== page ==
The occupation detained an elderly Gazan woman suffering from Alzheimer's as an “unlawful combatant”.

Haaretz said Israeli soldiers arrested an 82-year-old Palestinian woman suffering from Alzheimer's disease as an “unlawful combatant” and transferred her to Dimon prison in northern Israel, where she spent nearly two months before being released after an appeal. Lasted till.

Fahmiya al-Khalidi, 82, was arrested in early December at a school in Gaza, where she had taken refuge after fleeing her home due to bombing. The prison to which he was sent refused a request by a lawyer from the Israeli organization Practitioners for Human Rights to meet with him, and he was released two weeks early.

The newspaper reported that many details related to the imprisonment of al-Khalidi, who was born in 1942, are still unknown, as since her release she has not been able to explain what happened to her, but she had a full-time carer to monitor her health. Due to the situation and the fact that his children live abroad, he was arrested. The caregiver was not released with him.

According to the newspaper, al-Khalidi's daughter and her sons learned of their mother's arrest from neighbors, but they were unable to trace her whereabouts, as Israel has detained families of detainees since the beginning of the war on Gaza. Had refused to provide help. Human rights organizations have no information about the whereabouts of detainees from Gaza.

Human rights practitioners learned by chance that al-Khalidi was being held in Dimon prison, but lawyers from another organization, who were meeting with female prisoners from the West Bank, learned that an elderly prisoner from Gaza was Joe could not speak and moved with difficulty, so the lawyer informed the family and transferred al-Khalidi's personal information to Physicians for Human Rights. For human rights.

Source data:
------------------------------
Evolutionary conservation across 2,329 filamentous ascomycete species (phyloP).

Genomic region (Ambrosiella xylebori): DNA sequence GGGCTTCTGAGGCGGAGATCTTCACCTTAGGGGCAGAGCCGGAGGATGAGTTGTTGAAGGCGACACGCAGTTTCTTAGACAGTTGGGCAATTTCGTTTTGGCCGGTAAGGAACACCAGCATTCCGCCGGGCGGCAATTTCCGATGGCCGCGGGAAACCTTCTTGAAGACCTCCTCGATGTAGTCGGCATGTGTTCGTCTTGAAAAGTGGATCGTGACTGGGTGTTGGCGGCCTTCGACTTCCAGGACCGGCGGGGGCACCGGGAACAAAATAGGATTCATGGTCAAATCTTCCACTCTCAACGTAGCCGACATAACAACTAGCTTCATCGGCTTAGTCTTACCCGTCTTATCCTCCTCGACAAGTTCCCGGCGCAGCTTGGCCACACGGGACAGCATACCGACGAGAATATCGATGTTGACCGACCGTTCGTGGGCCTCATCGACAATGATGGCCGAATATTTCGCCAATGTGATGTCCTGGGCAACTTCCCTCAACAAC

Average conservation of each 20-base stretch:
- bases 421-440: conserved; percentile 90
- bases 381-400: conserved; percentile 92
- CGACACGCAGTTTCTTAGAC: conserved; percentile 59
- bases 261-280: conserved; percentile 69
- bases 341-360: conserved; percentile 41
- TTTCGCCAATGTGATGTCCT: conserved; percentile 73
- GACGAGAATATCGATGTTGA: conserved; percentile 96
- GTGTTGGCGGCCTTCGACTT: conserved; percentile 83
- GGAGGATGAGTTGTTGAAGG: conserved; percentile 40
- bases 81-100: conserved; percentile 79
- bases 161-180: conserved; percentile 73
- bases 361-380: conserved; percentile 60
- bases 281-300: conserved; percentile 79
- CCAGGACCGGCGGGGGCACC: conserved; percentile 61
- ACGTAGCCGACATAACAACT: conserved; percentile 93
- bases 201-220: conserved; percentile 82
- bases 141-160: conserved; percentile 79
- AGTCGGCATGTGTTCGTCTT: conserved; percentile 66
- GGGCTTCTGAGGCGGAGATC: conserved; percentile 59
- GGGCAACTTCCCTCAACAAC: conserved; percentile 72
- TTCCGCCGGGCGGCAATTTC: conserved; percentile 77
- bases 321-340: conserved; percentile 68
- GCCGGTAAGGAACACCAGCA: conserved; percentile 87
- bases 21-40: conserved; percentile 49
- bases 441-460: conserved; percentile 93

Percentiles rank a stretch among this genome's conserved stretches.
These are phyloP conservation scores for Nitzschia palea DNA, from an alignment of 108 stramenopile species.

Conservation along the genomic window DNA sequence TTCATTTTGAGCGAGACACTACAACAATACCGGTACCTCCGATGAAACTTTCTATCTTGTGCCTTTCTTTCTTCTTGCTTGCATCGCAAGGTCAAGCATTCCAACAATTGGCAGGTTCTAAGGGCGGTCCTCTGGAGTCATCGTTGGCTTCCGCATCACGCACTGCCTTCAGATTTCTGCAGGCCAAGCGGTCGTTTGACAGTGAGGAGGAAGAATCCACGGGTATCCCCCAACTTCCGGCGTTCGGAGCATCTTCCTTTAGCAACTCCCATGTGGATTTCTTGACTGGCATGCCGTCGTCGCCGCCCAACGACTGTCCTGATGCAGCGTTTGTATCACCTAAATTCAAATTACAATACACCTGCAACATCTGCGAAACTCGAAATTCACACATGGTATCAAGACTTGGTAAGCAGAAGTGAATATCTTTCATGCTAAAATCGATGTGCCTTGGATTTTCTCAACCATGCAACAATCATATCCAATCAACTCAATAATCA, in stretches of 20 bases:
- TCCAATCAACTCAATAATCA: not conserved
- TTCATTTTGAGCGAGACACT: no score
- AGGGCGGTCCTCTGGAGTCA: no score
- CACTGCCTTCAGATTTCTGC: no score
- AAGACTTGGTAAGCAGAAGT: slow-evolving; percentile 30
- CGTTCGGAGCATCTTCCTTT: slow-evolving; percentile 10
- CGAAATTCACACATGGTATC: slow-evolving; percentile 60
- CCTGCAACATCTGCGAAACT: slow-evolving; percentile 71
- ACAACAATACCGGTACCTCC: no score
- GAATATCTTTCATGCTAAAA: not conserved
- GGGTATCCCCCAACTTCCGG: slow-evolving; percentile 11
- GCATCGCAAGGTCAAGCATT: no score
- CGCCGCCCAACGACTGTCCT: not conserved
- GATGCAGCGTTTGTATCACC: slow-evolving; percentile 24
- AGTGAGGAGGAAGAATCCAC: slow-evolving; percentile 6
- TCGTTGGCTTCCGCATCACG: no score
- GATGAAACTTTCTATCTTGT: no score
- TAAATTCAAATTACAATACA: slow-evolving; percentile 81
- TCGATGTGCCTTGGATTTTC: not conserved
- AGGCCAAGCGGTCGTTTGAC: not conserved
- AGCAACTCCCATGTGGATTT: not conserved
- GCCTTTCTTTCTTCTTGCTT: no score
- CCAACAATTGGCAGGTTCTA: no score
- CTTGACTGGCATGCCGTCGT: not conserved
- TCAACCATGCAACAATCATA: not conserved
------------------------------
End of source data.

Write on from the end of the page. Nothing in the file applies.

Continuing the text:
On December 27, Physicians for Human Rights lawyer Mona Abu al-Younis al-Khatib submitted a request to meet with an elderly woman from Gaza, but Dimon prison authorities responded to her by saying, “Female prisoners are prohibited from visiting Has gone.” By decision of the officer, meeting with a lawyer by February 21, 2024.

sudden release

The newspaper indicated that lawyer Tamir Blank had presented a medical report from June last year, in which he stated that al-Khalidi suffers from a host of medical problems and faces difficulty walking, in addition to his Also suffering from a host of medical problems. and suffering from Alzheimer's disease, and he made an appointment on January 21 to meet the elderly woman.

But al-Khalidi was released from Dimon prison on January 19, along with five other women who were considered “unlawful combatants”. Human rights practitioners learned that al-Khalidi had been released again coincidentally after a lawyer from another organization spoke to him. Went to jail and heard that he had been released. Six women, including al-Khalidi, were released from Gaza.

Various media reports provided some information about her conditions in prison, and one of the women released in Gaza said that al-Khalidi sometimes went to the prison clinic handcuffed, and that she was in a wheelchair. Another prisoner also said that al-Khalidi was not the only elderly and sick prisoner there…

Across the border on the Palestinian side, al-Khalidi was flown to a hospital in the city of Rafah in the southern Gaza Strip, where she lives. The hospital contacted a man with the same surname, and he immediately came to meet him, but it turned out that they were not relatives.

Naji Abbas, director of the prisoner division at Physicians for Human Rights, who was in regular contact with the Khalidi family and coordinated his organization's handling of their case, said his organization had received a similar response from others in their 80s and 90s. Reports were received who were arrested. by Israeli forces and whose families were not contacted.

In response to this article, the Israeli Prison Service said, “The prisoner was received into the Prison Service on December 10, 2023, and was detained for 30 days until his release, and during that period he was subject to the law. Was kept in custody accordingly.” However, witness accounts indicate that, to the contrary, according to the prison service, he was released on 19 January, more than 30 days after his arrival in prison.

The prison service did not respond to the newspaper's inquiries into whether al-Khalidi had undergone a doctor's examination, and whether the prison had decided on the basis of this examination that she was an unlawful combatant and did not allow her to see a lawyer. Should go. She also did not respond to an inquiry into whether prison officials found it strange to consider a woman who, in her case, is an illegal combatant.

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